SeaMicro pushes 'Atom smasher' to 768 cores in 10U box
A lot more bang for some more bucks
The drumbeat of system upgrades continues apace at microserver startup SeaMicro, with the company launching its third server node for its SM10000 "Atom smasher" in the past nine months.
The new machine is based on the same Atom N570 chip and related NM10 Express chipset from Intel that was used in the prior generation of SeaMicro machines that were launched in February, dubbed the SM10000-64. The difference between that machine and the new SM1000-64HD is that SeaMicro has crammed up to 768 Atom cores in the box, an increase of 50 per cent.
Both of the SeaMicro machines to come out in 2011 are based on the Atom N570, which started shipping in the first quarter of this year, is a dual-core, 64-bit version of the Atom chip that runs at 1.66GHz and that supports HyperThreading. With HyperThreading, the N570 presents four virtual instruction streams to the operating system running on the chip, and on many workloads it can boost performance on the order of 20 per cent or more. The N570 has 1MB of L2 cache on the chip and has an 8.5 watt thermal design point (TDP). This Atom chip may be a 64-bit chip, which is a requirement for a lot of the hyperscale Web data centers that are interested in buying the SM10000 machines, but the N570 does not support ECC error correction on its DDR3 memory controller, which is a bit of a big deal for some server shops, and does not support Intel's VT chip-level virtualization and VT-d I/O virtualization technologies. All of these technologies are supported on Intel's Xeon server chips, of course.
The first generation of SeaMicro machines, the SM10000, came out in June last year and started shipping in volume in September. The SM10000 was based on the 32-bit Atom Z530 processor, and crammed up to eight of these single-core chips on a single server card and then put 64 of these cards into the 10U rack-mounted chassis, for a total of 512 cores.
Back in February, when the SM10000-64 launched, the core count stayed the same at 512 cores, but the architecture shifted to 64-bits. You could see that the server card had some extra space on there, which SeaMicro is using in its latest server board to increase the compute density of the 10U chassis. Here's what the new card looks like:
The server card for the SM10000-64HD
So why didn't SeaMicro just put six Atom N570 processor/NM10 chipset pairs on the server card back in February? Andrew Feldman, CEO and co-founder at SeaMicro, tells The Register that the answer was "engineering expediency".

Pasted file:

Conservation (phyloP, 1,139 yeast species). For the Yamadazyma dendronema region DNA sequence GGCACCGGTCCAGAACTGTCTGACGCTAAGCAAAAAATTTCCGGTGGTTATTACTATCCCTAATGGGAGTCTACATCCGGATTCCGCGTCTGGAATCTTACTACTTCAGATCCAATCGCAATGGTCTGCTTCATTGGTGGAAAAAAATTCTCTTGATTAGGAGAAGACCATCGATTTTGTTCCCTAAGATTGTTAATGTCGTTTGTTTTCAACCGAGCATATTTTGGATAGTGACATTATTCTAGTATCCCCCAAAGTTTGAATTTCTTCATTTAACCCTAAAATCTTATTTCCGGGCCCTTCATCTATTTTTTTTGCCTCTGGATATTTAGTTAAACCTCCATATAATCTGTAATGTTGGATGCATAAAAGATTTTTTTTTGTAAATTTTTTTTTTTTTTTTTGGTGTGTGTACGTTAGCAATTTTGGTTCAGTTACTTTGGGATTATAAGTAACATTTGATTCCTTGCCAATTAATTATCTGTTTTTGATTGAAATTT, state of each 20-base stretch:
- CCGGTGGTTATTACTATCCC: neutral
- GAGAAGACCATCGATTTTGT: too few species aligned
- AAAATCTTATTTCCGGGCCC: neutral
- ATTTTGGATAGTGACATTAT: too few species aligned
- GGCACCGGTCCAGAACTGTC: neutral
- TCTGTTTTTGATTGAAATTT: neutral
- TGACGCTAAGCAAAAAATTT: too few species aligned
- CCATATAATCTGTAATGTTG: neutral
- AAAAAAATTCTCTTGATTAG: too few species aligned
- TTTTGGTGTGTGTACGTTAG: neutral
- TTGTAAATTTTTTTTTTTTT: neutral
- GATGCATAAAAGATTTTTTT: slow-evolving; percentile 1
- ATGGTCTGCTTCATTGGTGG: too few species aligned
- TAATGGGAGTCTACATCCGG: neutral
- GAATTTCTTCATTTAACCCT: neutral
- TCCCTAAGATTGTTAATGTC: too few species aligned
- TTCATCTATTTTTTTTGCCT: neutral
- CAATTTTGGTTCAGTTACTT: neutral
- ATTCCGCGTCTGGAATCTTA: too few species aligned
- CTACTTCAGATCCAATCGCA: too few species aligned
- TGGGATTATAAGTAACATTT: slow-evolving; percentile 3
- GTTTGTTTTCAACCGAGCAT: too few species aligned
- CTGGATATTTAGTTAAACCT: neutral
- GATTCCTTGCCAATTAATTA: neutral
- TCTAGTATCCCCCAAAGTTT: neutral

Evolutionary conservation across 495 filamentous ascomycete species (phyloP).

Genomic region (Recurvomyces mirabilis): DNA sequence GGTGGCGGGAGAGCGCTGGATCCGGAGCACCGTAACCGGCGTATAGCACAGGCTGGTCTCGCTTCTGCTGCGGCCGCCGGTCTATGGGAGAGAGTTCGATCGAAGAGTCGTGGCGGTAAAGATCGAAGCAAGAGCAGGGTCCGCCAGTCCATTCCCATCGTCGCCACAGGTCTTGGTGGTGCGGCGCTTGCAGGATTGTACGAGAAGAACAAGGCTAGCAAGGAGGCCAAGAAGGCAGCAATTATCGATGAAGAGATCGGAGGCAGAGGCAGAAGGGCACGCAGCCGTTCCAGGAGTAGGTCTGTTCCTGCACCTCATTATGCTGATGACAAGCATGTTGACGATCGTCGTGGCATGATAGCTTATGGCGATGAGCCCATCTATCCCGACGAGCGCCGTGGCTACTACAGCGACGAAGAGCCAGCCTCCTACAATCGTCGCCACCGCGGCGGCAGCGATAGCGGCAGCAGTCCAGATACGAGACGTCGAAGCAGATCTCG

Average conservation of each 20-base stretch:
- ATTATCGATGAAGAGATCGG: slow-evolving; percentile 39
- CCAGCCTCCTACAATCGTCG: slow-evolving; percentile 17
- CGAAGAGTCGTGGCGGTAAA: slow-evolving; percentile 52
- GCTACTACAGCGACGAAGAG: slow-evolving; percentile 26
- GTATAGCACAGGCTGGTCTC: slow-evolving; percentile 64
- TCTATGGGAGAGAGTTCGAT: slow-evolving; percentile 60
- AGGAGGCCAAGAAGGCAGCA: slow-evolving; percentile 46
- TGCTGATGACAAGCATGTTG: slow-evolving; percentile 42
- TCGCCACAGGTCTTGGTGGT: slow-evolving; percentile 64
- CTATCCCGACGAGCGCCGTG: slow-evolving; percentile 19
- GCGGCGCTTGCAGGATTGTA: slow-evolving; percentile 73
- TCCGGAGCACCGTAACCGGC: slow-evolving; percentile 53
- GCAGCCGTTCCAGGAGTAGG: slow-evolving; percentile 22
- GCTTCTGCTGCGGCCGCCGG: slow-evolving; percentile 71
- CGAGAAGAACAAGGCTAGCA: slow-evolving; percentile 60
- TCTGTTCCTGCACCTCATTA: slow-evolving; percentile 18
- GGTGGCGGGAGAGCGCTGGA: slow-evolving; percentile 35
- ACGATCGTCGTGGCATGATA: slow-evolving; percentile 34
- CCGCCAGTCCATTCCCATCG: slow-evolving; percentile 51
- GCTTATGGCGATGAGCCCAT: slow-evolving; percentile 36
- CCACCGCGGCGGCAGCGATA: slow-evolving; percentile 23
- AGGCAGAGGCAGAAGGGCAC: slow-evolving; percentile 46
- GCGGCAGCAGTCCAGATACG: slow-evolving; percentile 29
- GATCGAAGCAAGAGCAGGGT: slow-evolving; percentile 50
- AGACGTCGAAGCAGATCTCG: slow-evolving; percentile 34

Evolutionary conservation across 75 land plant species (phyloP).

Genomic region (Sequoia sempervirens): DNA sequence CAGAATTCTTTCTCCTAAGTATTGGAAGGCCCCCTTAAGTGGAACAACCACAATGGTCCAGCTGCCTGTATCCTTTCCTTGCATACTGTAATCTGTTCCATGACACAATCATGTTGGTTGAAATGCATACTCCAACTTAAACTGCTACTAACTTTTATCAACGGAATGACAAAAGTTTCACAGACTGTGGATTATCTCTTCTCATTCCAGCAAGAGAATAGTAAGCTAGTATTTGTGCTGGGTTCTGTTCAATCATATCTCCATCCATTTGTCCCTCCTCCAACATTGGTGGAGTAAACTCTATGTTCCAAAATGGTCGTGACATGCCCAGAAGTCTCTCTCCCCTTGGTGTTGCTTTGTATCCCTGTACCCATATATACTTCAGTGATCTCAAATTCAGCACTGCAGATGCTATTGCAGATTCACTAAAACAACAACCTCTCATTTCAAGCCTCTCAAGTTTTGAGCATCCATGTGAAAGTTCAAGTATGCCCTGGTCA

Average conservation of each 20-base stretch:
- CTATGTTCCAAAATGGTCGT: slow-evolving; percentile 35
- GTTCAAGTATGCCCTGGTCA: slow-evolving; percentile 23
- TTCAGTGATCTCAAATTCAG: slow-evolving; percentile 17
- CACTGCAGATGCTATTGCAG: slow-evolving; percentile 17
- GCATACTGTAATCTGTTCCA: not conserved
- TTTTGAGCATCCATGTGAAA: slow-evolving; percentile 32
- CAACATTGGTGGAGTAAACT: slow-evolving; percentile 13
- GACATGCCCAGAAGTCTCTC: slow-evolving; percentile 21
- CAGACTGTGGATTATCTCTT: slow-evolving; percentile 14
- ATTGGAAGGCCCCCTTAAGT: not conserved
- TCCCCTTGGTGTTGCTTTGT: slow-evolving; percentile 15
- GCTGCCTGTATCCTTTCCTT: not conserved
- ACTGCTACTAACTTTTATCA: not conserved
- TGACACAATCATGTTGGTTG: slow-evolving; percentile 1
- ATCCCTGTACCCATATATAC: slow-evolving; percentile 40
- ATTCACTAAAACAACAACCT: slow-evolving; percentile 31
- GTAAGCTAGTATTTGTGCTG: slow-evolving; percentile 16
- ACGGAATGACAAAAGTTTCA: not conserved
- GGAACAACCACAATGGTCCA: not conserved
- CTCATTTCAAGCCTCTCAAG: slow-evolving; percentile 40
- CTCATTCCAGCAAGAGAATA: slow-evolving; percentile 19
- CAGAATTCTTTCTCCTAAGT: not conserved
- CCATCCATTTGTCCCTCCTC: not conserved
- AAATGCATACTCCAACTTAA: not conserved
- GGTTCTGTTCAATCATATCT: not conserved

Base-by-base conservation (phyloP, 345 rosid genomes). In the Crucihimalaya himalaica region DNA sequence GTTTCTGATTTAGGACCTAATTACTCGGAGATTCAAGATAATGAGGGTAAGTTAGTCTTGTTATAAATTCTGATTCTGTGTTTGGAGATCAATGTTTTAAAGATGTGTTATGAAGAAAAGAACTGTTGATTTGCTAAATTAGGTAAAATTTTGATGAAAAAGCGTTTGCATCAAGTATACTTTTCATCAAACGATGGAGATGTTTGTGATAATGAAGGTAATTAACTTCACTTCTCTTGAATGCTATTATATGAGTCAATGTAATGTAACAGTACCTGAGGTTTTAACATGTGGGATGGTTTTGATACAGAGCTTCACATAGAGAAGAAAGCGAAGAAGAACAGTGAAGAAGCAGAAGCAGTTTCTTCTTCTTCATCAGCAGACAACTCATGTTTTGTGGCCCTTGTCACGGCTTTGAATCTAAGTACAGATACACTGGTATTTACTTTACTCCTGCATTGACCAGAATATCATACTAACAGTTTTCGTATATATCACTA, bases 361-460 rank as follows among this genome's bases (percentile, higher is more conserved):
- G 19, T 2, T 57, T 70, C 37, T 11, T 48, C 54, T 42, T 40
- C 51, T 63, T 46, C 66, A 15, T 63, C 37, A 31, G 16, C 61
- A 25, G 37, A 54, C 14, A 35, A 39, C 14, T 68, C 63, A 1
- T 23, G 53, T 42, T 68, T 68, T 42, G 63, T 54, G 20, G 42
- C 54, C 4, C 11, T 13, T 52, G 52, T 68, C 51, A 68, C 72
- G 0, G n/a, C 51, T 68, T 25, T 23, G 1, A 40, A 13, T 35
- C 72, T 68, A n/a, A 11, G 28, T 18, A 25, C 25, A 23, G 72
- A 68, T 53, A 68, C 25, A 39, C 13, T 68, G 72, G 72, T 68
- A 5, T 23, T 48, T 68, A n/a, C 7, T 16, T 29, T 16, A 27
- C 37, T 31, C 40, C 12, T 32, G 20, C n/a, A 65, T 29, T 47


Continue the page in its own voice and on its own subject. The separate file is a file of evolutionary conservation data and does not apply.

The problem is that the load balancer and torus interconnect at the heart of the SeaMicro system was tuned for 512 cores. And the easiest and quickest way to get 64-bit support out the door was to keep the core count the same and then spend the spring and early summer tweaking the SM10000's various microcode to support more cores. That is what has happened with the SM10000-64HD.
Tweaking this interconnect is not a trivial thing. The SeaMicro design includes a home-grown ASIC chip that virtualizes disk access and Ethernet networking for each of the Atom servers. The ASIC also implements a multi-dimensional torus interconnect between all of the server nodes, which is similar to the interconnect that IBM developed for its BlueGene massively parallel Linux supercomputer and which delivers 1.28Tb/sec of aggregate bandwidth across the 64 server motherboards.
SeaMicro also cooked up a field programmable gate array (FPGA) to do load balancing, and these circuits are hooked into the SM10000's system management tools to allow for pools of servers to be grouped together and managed as a single object and to provide guaranteed performance levels for groups of processors, disk, memory, and fabric. The fabric doesn't have a name, but this function performed by the fabric is called Dynamic Compute Allocation Technology, or DCAT.
With the ASIC interconnect, load balancing, and DCAT features all tuned up, now SeaMicro can put the full complement of six processors on the latest server card. Each socket gets 4GB of DDR3 memory, for a total of 1.5TB per chassis (that's 2GB per core).
The chassis supports up to 64 SATA disk or solid state drives and Gigabit Ethernet (64) or 10 Gigabit Ethernet (16) uplinks out of the back of the box to reach the outside world. The server cards plug into the SM10000 chassis and backplane through two PCI-Express 2.0 slots. The backplane currently supports 128 of these PCI slots for hooking in server boards. (Two columns of 32 slots on each side of the chassis.)
Just by increasing the processor count by 50 per cent on each server card, SeaMicro is able to decrease power consumption per processor by 18 per cent because the ASICs and interconnect are shared across more computing units without any extra power draw.
The SM10000, SM10000-64, and SM10000-64HD servers all look the same from the outside.
An original SM10000 server with 512 cores and 1TB of main memory cost $139,000. The bump up to the 64-bit Atom N570 for 512 cores and the same 1TB of memory boosted the price to $165,000. A 768-core, 1.5TB machine using the new 64HD cards will run you $237,000. That's 50 per cent more oomph and memory for 43.6 per cent more money. ®
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